“While the world was mourning the crash of crude oil price, the worth of Cocoa rose by 100% and practically no one took note!” – HIM Oba Enitan Adeyeye Ogunwusi, the Ooni of Ife (Feb 7, 2016)
“Sir, what exactly do you do for a living?” the young secondary school boy eagerly asked.
“Oh, I am fully into the best, I mean Oil business” replied the well dressed man who just donated an Agric laboratory to Kasapo Community Secondary School where John, the inquisitive boy attends.
Mr Adams, noting the boys state of confusion in trying to reconcile the fact that someone who was introduced as a farmer to the students earlier, now being ‘fully’ an oil magnate and then he his financial buoyancy to donate an Agric laboratory… he quickly added to further enlighten the young mind; “I manage a 20 acre Oil palm plantation with a mechanised processing factory on site”, “ooook, I see now” said John with eyes sparkling.
John is the best student in his school, he had straight A’s in his Junior Secondary School Certificate Examination (JSSCE) and hence, was quickly drafted to Science class for his senior school, his class teacher told him he would make a good medical doctor. However, all what John desired was simply to make enough money to carter for his impoverished subsistence agrarian family. He loved going to farm daily but would rather move to the city to seek greener pastures.
Mr Adams took his time to explain the immense benefit of doing Agric on a large scale and by the end of their hour long discuss, John was well convinced that his agrarian background was no limitation rather an asset and Agric was the way.
The 21st century youth is thus far the best equipped for success in Agriculture and other disciplines. However, it is an irony why the average youth lacks will and requisite desire to go into agriculture. It is quite obvious that governments in most sub-Saharan countries do not have motivators that can encourage their teeming youth population to utilise their strengths in ensuring constant food security for the respective nations and even produce enough for export.
A major weapon of this generation of youth, is the social media. The numerous social media platforms presents themselves as highly viable real-time connectors and networking media between billions of people all over the world. This affords every young farmer to farm locally and also compare notes with farmers in the same line of agriculture as well as interact with experts from anywhere in the world1.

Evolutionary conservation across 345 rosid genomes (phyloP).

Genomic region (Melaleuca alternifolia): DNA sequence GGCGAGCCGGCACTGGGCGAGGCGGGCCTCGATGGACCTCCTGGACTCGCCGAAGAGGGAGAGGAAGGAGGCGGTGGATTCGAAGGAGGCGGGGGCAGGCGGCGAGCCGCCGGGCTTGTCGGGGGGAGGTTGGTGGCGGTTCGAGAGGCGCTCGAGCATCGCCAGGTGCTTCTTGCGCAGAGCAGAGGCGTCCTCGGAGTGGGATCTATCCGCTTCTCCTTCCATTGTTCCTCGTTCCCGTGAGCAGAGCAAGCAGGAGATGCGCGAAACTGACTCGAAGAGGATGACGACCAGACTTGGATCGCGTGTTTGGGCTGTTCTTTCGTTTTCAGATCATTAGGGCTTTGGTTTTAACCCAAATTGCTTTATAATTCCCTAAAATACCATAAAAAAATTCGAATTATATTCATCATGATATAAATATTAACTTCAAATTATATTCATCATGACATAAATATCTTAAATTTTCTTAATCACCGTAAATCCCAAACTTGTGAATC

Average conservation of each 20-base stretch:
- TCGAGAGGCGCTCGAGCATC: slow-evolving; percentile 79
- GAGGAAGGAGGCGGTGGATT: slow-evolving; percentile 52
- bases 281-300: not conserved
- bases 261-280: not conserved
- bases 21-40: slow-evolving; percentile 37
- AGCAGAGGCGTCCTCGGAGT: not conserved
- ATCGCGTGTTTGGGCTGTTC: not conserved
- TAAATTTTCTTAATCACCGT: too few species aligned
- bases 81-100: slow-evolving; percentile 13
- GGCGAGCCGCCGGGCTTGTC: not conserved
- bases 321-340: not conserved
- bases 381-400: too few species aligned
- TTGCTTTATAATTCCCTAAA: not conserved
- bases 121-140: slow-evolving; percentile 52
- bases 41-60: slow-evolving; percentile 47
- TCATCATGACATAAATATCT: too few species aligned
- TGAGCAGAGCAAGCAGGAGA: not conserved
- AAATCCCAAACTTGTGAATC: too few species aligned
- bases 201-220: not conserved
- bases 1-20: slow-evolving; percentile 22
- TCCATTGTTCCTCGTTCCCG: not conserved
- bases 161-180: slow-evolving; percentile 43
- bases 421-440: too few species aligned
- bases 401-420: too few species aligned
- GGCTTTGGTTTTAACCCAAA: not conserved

With 200 million people aged between 15 and 24, Africa has the required population of youths to drive a revolution in any sector2. It is therefore imperative that every youth be well educated as to why they are the ones needed on the farms. Why me? I’d say if not you, then who? The energy, network, mental capacity and creativity of the average youth is arguably the best qualifiers for doing agric.
Looking back now to my experience as a 15 year old placed in charge of a fully stocked 5,000 capacity earthen fish pond way back in 2001, I cannot appreciate my father enough for exposing me to such massive Agric platform. I ended up gaining admission into the University to study Soil Science and Land Resources Management (B.Agric) and I can conveniently say that 400 level farm year was a leisure stroll for me.
Aside the experience I garnered from managing the fishery business right from stocking of fingerlings to cropping of the 1kg average weight fishes, I learnt basic fundamental Agric farm practices which till date is a major source of income for me.
I have since been involved in the civil society and via this medium, addressed tens of thousands of youth directly and directly on core thematic areas ranging from Leadership, entrepreneurship, governance and Agric especially via my network on the organisation I lead; Change Nigeria Alliance.
Social media is here to stay (at least till the next big thing), the youth of today is the champion on all the platforms and one can only advocate that these numerous platforms be adequately utilised for enhancing Agric production. There is therefore a strong need to engage the youth and ignite their interest in various forms of agriculture with social media tools as they are always on these platforms3.
Our world is what we make it
1: PDF: Guide to Social Media- Alberta Agriculture: www.1.agric.gov.ab.ca/%/24department/...
2 Africa’s Youth: a “ticking bomb” or an opportunity: www.un.org/africarenewal/magazine/m...
3 Sparking up Youth Involvenment in Agriculture with Social Media: www.kalusam.wordpress.com/2013/10/31/sparking-up-youth-involvement-in-ag...
This blog post is part of the GCARD3 Youth blogpost applications. The content, structure and grammar is at the discretion of the author only.